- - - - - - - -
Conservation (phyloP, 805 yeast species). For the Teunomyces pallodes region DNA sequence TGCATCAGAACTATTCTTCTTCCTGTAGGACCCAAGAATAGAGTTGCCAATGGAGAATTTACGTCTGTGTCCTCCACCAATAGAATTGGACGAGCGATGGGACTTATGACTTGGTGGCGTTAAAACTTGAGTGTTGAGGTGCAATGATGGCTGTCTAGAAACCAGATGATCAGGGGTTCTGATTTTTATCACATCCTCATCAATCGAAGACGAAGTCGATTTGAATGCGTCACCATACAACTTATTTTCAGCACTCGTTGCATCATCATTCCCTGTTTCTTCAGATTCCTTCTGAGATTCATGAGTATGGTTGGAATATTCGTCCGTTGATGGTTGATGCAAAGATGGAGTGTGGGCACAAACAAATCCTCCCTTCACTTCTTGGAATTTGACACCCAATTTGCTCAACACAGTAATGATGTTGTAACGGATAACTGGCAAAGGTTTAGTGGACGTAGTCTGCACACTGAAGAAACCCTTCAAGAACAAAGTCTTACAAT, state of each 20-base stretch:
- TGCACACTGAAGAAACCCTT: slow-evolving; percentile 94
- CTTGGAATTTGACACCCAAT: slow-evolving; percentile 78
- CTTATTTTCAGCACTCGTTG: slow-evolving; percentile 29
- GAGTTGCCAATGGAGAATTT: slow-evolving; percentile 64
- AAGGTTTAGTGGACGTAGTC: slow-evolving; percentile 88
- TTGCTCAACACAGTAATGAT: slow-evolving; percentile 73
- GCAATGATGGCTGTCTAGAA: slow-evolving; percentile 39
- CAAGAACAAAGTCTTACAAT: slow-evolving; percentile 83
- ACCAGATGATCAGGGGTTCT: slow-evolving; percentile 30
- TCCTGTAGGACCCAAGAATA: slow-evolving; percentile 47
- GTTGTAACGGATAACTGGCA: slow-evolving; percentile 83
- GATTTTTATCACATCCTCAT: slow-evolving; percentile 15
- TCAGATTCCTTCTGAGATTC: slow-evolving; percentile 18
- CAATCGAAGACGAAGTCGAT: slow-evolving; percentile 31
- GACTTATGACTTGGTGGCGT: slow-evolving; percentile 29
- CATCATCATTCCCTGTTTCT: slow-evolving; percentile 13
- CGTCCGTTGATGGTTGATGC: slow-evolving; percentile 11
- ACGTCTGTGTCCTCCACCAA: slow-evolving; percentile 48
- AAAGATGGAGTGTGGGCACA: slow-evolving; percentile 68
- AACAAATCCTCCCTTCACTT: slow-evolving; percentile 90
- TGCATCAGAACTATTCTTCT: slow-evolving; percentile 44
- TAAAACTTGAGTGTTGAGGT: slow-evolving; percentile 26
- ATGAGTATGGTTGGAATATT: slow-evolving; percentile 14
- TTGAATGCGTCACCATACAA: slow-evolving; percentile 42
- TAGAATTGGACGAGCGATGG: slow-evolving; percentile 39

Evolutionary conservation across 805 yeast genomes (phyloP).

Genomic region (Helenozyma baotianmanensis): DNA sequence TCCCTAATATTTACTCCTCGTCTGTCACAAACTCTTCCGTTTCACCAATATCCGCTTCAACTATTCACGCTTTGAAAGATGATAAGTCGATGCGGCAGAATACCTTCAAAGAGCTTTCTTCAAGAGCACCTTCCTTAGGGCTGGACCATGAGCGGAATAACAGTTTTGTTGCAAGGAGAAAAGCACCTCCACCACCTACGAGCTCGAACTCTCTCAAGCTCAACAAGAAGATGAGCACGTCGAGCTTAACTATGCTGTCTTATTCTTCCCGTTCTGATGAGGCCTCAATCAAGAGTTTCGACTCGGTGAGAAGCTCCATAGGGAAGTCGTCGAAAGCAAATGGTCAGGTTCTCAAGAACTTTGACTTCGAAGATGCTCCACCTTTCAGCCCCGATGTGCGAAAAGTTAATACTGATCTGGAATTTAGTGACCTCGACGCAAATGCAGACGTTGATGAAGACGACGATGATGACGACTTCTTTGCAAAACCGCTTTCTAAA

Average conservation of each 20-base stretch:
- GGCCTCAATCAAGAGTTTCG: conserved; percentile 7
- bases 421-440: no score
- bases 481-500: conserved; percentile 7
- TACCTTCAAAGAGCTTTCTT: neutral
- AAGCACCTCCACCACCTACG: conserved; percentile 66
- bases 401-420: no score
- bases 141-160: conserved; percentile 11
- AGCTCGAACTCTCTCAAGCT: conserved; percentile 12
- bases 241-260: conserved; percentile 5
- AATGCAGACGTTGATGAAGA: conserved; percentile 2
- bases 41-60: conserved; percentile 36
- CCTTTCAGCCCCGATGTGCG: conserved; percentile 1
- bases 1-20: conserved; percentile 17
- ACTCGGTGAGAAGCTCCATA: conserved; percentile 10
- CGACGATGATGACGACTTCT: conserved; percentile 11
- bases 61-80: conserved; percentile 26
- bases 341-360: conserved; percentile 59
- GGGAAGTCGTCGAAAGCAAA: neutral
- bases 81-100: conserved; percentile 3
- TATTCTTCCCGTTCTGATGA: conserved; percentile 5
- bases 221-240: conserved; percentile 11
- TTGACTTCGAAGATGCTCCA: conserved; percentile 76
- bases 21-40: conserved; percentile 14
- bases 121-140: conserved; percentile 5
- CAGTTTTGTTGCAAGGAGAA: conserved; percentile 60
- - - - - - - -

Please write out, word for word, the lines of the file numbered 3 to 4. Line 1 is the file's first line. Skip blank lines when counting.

- CTTGGAATTTGACACCCAAT: slow-evolving; percentile 78
- CTTATTTTCAGCACTCGTTG: slow-evolving; percentile 29